The Good: Good use of humor, Decent performances, Good character development, Fun allusions
The Bad: B-plot is troublingly obvious, Tomaz evolves way too quickly to feel organic
The Basics: Legends Of Tomorrow continues to explore the consequences of breaking time in "Phone Home," which puts Ray Palmer in jeopardy.
Almost immediately in the third season of Legends Of Tomorrow, the magnificent consequences of the second season's final scene was undone. The idea that the Waverider, crashing into an amalgamation of buildings and creatures from different times would have broken time in a way that was serious and had major consequences seemed too much for the writers to stick with. So, Rip Hunter returned with a new, more efficient, agency for fixing time, and the newly-dubbed "anachronisms" are essentially the same type of temporal anomalies as in prior seasons, this time stemming out of Hunter's Time Bureau not being quite as efficient as they initially seemed.
"Phone Home" follows on the events of "Zari" (reviewed here!), which added a new character and a new totem to Legends Of Tomorrow. Perhaps to balance that, "Phone Home" puts Ray Palmer in mortal peril.
In Ivy Town, 1988, the child Ray Palmer is pursued by government agents. In the temporal zone on the Waverider, Ray Palmer is attempting trust-building exercises when he disappears . . . having been killed in 1988. Returning to 1988, Ray Palmer rematerializes and begins to participate in rescuing his younger self. In following the young Palmer, Ray witnesses his younger self feeding a baby Dominator.
While his younger self is supposed to be at school, Palmer and Tomaz try to extract the Dominator. Unfortunately, Ray is skipping school and the two from the Waverider get trapped in his bedroom. When little Ray decides to run away with the Dominator, Tomaz chases him down. While Tomaz is captured by the anti-alien Glasses, Sara Lance is captured by a Dominator Queen.
"Phone Home" allows Ray Palmer to be fleshed out from his usual optimistic self. Palmer is revealed to be unfortunately naive as a child, getting bullied even as he tries to help out the baby Dominator. "Phone Home" is a wake-up call for Ray Palmer, as he starts to accept he was lonely as a child and still lonely as an adult. The episode is also an opportunity to flesh-out Tomaz. Tomaz is a bit of a pessimist, who grew up in a dystopia, so she is pretty much the opposite of Ray Palmer and that plays out fairly well over the course of the episode.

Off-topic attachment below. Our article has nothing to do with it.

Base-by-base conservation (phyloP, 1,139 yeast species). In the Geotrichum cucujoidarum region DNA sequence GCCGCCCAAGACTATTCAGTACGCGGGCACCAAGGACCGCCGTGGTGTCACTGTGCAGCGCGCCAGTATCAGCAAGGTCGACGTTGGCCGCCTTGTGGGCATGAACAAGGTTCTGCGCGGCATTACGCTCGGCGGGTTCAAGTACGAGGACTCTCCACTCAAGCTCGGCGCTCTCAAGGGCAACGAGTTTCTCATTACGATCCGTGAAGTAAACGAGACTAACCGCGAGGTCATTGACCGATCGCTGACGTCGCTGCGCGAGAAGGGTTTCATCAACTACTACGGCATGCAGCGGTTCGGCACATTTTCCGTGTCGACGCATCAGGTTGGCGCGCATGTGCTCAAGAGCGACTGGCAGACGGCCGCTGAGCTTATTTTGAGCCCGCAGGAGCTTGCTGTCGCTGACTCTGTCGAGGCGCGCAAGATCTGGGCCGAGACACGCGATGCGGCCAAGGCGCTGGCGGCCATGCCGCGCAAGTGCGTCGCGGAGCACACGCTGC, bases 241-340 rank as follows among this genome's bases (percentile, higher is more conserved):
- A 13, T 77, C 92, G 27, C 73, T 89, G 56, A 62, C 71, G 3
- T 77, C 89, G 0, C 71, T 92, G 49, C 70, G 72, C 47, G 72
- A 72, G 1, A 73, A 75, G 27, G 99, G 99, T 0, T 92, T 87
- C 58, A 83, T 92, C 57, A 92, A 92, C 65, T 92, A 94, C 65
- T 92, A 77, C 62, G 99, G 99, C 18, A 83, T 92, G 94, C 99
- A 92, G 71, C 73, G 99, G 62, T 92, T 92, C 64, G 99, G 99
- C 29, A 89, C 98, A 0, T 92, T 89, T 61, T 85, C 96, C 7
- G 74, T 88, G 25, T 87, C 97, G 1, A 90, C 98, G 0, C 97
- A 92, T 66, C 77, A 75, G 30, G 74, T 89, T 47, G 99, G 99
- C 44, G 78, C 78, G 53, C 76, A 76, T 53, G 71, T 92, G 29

Throughout "Phone Home," Dr. Stein quietly exhibits boredom with being on the Waverider. His apathy toward being on the Waverider leads Rory to spy upon him and he assumes Stein has corrupt motivations. In the course of "Phone Home" Stein's true motivation is revealed and it is presented with a weird sense of temporal urgency that makes no real sense. Rory and Jackson steal the Waverider for Stein, but given the nature of the errand they are on, the immediacy of it is ridiculous.
The humor in "Phone Home" hits far more than it misses, making for a very satisfying episode of Legends Of Tomorrow. "Phone Home" is an episode very much intended for a science fiction literate audience. The lines that are direct allusions to other works hit quite a well and the episode manages to find just the right balance between doing its own thing and making hilarious references to past works.
Tala Ashe does well in "Phone Home" at fleshing out Zari Tomaz, even if her character's arc is rushed over the course of this episode. In case no one else has said it, Ashe proves herself the logical successor to Morena Baccarin with her performance style in "Phone Home;" she has a similar sense of timing.
Ultimately, "Phone Home" manages to be clever and fun without mortgaging its own sense of importance.
For other works with Susie Abromeit, please visit my reviews of:
Jessica Jones - Season 1
Battle Los Angeles
For other television and movie reviews, please visit my Movie Review Index Page for an organized listing!
© 2017 W.L. Swarts. May not be reprinted without permission.
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